If Qtpie is able to harass without any risk of a trade in damage, he will almost certainly go for it even at the expense of CS. In this regard Qtpie seldom has one of the higher CS totals over the course of a series or tournament. The tradeoff is that if Qtpie is able to convert and secure more kills, he snowballs into a win harder than almost any AD in the game. This feast or famine type of approach to lane is emphasized further by his atypical builds that continue to push for immediate advantages. Furthermore, this style of botlane is complimented by the recent addition of Patoy (Support) who frequently plays as overtly agressive. 

This approach to botlane is most obvious when viewing his Kog'maw. A champion known typically for its weak early game but menacing late game, Qtpie will actually use Kog'maw's range with the steroid based on his W (Bio-Arcane Barrage) to attempt to bully and chip away at champions that would typically win exchanges and trades. This approach makes perfect sense: Kog'maw's ability to push lanes early is considerably weak making it impossible to force pressure in lane by traditional methods. Rather it is more effecient to attack enemy champions in the hope to divert pressure.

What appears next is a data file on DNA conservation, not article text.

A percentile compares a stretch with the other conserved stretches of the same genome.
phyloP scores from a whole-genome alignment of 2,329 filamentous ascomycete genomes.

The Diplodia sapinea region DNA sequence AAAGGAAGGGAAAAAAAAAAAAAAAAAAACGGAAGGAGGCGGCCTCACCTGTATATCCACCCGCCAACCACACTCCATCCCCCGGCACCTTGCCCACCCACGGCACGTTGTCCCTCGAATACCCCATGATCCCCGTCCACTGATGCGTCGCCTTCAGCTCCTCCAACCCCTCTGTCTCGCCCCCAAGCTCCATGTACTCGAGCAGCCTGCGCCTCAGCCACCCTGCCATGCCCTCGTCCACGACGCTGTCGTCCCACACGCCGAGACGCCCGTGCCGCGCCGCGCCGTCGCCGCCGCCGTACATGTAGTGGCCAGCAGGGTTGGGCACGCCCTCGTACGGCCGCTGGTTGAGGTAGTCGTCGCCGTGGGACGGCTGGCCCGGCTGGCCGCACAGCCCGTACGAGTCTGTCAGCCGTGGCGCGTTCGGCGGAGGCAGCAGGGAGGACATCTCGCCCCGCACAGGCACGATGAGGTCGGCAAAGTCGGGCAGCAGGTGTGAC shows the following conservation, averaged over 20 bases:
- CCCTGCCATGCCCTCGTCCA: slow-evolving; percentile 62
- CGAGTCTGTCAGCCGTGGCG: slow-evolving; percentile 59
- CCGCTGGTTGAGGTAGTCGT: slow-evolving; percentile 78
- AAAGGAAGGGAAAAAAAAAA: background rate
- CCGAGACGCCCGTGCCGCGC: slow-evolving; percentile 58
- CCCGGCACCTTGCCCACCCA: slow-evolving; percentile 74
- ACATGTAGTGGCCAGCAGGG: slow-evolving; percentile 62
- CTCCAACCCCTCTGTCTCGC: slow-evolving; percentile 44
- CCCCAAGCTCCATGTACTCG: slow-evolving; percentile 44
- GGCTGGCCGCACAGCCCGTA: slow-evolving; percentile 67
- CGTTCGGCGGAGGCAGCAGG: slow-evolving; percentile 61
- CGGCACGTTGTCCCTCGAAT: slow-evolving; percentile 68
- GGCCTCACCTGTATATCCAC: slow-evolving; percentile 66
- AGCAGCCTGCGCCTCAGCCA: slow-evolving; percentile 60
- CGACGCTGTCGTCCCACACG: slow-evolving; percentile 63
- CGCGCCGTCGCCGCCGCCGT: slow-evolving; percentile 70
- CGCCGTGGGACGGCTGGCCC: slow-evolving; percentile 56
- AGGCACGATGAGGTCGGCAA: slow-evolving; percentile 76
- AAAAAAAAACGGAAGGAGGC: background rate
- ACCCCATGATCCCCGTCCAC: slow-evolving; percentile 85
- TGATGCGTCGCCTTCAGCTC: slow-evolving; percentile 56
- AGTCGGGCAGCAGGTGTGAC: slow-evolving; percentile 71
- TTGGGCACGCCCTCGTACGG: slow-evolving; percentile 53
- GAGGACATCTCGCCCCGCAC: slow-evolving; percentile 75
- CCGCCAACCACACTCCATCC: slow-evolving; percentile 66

Not all of this should be praised: on many occasions this agression has backfired dramatically forcing the lane into a defensive position. Some casters have referred to this type of laning as "suicidal" - putting oneself in immediate danger if it means securing a kill or doing damage. In the end it depends on the skill of the enemy lane and their ability to invert Qtpie's type of aggression by either punishing, outsustaining or managing to outfarm. 


With almost 100% success, if Qtpie is able to convert enough kills he snowballs harder than almost any AD in the game. His teamfight is almost identical in approach to his lane phase: do as much damage as possible to the right targets, regardless of the potential for counter-agression. His positioning is therefore usually based upon damage output rather than safety.


Qtpie is known not so much for building a champion atypically but for buying items out of order or buying incomplete items. He is known for being one of the only players to buy a Cloak of Agility before the BF Sword when going for an Infinity edge.